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Tele-medicine the Aga Khan University Hospital way: Medical consultation a tap on your phone screen way

Health & Science
 Tele-consulting with a patient, Dr Dilraj Sohki of Aga Khan University Hospital, Nairobi.

Over the last few weeks, going to a hospital has become difficult for many people owing to lockdown measures as well as curfew restrictions. For those afraid of venturing out, it has been a scary affair.

But technology is providing a solution to this problem.

Applications like Zoom and WhatsApp are providing room for patients to speak to their doctors virtually, getting treatment without setting their foot on the hospitals.

A patient we will not name for legal reasons tells me that tele-consultation has spared her and her daughter the ordeal of having to physically visit hospitals in the time of the Coronavirus.

“My daughter attends a neurology clinic and the physical interaction is not always necessary for her case. Most of the time it is based on observation which can be done via video unless there’s really a need,” she says.

On a normal day, it would take the mother about three hours to get to and from the hospital taking her daughter there for checkups.

“I work in the public service meaning that I lose time every time I go to the hospital and considering my daughter is in form four, she also loses critical time on our way there,” adds Anne whose daughter attends clinic at Aga Khan University Hospital, Nairobi.

According to her daughter, it takes about 10 minutes to have an engagement with the doctor, get a prescription, and pay for the medicine to be delivered at home.

“It is better than going to the hospital. Through the video the doctor is able to interact with me well and was really patient,” says the daughter.

All diseases cannot be treated virtually, but through such measures, the number of patients flocking to hospitals is reduced considerably especially during this pandemic.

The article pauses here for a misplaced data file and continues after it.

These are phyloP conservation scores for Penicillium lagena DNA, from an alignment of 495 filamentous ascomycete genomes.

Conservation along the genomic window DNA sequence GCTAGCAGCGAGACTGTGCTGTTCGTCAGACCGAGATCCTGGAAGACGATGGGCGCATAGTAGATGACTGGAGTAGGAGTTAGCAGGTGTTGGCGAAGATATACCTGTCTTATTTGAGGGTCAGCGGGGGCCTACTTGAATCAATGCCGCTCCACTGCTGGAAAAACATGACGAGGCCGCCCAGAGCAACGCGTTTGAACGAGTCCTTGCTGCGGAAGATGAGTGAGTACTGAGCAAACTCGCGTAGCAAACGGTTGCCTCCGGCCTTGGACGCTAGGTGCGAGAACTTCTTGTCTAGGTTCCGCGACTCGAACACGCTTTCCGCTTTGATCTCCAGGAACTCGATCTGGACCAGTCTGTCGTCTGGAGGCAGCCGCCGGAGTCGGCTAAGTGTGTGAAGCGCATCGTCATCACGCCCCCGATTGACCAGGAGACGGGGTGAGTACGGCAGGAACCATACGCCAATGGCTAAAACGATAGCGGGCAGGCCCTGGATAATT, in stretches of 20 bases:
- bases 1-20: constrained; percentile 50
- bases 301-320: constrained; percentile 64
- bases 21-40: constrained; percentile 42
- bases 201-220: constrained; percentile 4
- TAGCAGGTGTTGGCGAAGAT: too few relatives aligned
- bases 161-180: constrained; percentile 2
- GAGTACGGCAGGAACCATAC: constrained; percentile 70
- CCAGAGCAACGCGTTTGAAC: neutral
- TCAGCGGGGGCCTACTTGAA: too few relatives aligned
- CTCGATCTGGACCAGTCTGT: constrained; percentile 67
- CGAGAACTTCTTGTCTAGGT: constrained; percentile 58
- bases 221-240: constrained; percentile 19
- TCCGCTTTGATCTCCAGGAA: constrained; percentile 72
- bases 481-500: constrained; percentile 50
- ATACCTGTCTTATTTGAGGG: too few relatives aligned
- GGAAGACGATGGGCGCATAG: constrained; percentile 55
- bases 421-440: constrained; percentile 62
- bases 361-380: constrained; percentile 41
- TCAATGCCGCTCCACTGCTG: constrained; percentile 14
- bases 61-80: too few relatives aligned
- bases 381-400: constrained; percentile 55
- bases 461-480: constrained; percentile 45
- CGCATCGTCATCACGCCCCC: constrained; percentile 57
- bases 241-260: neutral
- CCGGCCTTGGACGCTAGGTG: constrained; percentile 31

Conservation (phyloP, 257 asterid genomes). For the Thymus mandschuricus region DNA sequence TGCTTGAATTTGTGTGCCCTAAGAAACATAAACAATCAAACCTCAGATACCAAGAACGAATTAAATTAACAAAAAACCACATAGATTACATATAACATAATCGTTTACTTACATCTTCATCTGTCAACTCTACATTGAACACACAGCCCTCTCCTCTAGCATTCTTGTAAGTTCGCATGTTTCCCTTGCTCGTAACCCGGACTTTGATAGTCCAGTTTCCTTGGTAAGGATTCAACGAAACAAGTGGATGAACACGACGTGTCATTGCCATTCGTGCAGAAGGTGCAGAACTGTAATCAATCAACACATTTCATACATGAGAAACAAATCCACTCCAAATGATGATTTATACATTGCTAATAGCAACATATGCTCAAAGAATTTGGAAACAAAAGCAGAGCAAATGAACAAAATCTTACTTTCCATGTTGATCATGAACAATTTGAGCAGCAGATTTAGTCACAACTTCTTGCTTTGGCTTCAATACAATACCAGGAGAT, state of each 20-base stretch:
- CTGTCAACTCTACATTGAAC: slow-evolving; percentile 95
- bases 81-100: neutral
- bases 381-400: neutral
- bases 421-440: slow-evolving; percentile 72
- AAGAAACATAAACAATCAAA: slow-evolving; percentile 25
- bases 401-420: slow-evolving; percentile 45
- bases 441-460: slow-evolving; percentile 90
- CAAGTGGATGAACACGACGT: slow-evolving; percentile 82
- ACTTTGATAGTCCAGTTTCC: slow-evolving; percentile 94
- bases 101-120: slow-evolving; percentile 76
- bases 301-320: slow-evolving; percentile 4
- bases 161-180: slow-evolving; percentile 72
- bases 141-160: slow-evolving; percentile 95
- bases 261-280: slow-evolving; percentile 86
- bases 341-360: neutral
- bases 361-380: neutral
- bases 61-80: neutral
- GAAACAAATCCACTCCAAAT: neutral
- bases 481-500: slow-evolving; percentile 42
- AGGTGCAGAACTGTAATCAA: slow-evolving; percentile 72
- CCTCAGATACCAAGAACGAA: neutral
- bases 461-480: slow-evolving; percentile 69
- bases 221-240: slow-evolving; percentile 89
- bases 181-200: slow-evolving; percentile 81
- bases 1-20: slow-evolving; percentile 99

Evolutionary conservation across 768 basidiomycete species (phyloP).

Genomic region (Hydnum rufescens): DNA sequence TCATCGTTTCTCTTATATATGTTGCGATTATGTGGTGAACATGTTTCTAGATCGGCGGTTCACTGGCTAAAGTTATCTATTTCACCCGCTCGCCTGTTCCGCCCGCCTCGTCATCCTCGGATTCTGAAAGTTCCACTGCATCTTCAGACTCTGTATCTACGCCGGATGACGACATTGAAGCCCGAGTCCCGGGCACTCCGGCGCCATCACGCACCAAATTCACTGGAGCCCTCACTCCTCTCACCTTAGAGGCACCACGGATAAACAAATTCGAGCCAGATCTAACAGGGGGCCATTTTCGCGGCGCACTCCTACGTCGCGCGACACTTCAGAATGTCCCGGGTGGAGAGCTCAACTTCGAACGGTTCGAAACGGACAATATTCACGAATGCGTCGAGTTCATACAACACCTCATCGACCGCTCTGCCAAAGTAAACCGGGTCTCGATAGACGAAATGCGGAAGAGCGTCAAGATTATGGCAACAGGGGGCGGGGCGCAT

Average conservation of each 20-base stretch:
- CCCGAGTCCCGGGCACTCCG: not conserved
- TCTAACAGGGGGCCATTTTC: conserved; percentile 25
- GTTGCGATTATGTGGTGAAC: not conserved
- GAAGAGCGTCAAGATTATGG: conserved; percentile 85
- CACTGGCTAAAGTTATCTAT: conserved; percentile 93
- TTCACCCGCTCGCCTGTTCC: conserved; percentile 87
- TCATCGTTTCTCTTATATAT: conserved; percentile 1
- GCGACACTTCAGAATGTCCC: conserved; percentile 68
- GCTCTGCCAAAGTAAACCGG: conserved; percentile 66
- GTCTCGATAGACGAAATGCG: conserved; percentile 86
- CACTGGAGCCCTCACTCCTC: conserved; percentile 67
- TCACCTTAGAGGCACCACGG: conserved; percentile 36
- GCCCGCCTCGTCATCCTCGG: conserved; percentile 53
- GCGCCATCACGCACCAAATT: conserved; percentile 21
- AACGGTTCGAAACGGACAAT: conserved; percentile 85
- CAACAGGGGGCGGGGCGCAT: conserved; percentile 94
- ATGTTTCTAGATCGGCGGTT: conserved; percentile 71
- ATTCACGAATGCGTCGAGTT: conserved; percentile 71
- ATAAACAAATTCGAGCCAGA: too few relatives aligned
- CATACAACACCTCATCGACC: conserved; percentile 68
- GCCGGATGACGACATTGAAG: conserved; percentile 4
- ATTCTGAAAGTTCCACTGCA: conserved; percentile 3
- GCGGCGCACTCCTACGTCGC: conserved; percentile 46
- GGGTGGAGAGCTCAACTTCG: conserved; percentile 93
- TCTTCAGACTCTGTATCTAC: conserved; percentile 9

A second patient whom we shall simply refer to as Allice is also a beneficiary of the tele-consultation program by Aga Khan University Hospital, Nairobi.

“As days went by and cases of Covid-19 were increasingly being recorded in the country I got scared of taking my child for the appointment,” says Allice.

Further Allice adds the doctor provided an option of tele-consultation which was quite a relief to them as a family.

“An hour before the appointment time the hospital sent the meeting ID and once the session began, the doctor asked all the relevant questions, interacted well with the child and I can say it was an amazing experience,” says Allice.

According to Allice, tele-consultation is much better during this season especially for parents with young children who are, at times, forced to run up and down in the hospitals seeking treatment.

“This is a developing aspect and it’s amazing that we can still attend to our patients even when they do not physically come to the hospital. Importantly, through media like WhatsApp video calls we are able to interact and even send prescriptions via email that are authentic,” says Dr Dilraj Sokhi,  a consultant neurologist at Aga Khan University Hospital, Nairobi.

According to Dr Sohki, tele-consultation and tele-medicine are a novelty that is being adopted the world over and it is high time Kenya joins in.

“There are few specialists here in the country. For example, we have about 18 neurologists only and who are supposed to cater to the needs of the entire Kenyan population. This is not feasible but through avenues as tele-medicine and tele-consultation, we will be able to reach more people and even ensure that those who really don’t need to come to the hospital are attended to giving room for those who are in dire need of physical access to the facilities,” adds Dr Sohki.

On average, a patient attending a physical session at a hospital will take at least half a day depending on various circumstances but through virtual communication, the time taken making in cues waiting to see a doctor and lining up at the pharmacy can be put into more beneficial use.

Our new normal is now virtual communication through various social media platforms which is why access to health care is now at the tap of your phone.

Although not all hospitals have embraced such an approach, Aga Khan University, Nairobi has set the pace by offering services such as dietetics, family medicine clinic, and medical clinics like neurology, rheumatology, and cardiology among others via tele-consultation.

Isn’t it wonderful how a doctor is a double click on your keyboard away?

More about this service can be found at: https://hospitals.aku.edu/nairobi/ForPatientAndVisitors/Pages/Tele-consultation.aspx

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